• Similarly repeat the process on the left side.
  • Inhale and return to the staring position.
  • This is one round.
  • Repeat total 8 times (each side 4 times).

Ashva Sanchalana Mudra (Tiryaka Bhujangasana)

  • Lie with forehead down on the stomach with feet about half a metre apart, heels should be on top and toes are curled under, hands directly under the chest.
  • Now inhale and raise the head forward.
  • Exhale, Twist the head and upper portion of the body to the right shoulder and look over the shoulder at the left heel.
  • Try to feel a diagonal stretch of the abdomen.
  • Relax the back and keep the navel as close to the floor as possible.
  • Stay in the final position for a few seconds.
  • Inhale; bring the face forward again.
  • Exhale, twist to the other side without coming back to the floor.
  • Inhale & return to the centre and exhale as you lower the body to the floor.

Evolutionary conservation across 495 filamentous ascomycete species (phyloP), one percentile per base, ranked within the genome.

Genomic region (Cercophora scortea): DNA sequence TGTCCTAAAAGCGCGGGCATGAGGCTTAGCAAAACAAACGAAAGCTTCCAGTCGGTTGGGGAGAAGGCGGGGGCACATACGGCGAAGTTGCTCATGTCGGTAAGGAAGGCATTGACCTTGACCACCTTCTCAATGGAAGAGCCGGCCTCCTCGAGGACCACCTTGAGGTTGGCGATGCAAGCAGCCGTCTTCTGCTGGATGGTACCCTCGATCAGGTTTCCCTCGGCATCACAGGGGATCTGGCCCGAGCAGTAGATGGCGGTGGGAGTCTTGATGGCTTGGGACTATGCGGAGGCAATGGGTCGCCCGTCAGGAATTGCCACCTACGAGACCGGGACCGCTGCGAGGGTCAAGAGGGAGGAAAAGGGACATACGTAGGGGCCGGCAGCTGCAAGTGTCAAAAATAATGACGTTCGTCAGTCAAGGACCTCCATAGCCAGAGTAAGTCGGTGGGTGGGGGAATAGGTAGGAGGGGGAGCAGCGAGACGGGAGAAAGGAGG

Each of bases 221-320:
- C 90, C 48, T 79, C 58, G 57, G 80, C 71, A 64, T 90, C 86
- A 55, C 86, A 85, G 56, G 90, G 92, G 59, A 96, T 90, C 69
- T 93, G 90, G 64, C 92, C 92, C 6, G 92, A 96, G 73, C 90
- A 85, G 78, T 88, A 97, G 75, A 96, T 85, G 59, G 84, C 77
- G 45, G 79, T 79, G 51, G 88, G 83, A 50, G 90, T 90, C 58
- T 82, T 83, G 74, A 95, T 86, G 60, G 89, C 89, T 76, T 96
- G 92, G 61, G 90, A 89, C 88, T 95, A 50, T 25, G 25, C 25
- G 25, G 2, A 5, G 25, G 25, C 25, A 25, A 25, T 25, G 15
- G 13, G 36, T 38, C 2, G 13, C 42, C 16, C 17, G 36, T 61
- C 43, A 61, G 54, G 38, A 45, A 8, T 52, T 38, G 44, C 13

• This is one round.
  • Repeat total 8 times (each side 4 times).

Udarakarshankriya (The Abdominal Massage Pose)

  • Sit in squatting position with feet apart & the hands on the knees.
  • Inhale; bring the right knee to the floor near the left foot, pressing the stomach with the left thigh.
  • While doing so push the left knee towards the right.
  • Exhale, turn the head towards the left side and look over the shoulder.
  • Stay in the final position for a few seconds.
  • Inhale and come back to the starting position.
  • Similarly repeat on the right side.
  • Inhale and come back to the starting position
  • This is one round.
  • Repeat total 8 times (each side 4 times).

After completing the exercises if you feel that you are still not getting the pressure to relieve yourself, then drink water again & do the same exercises.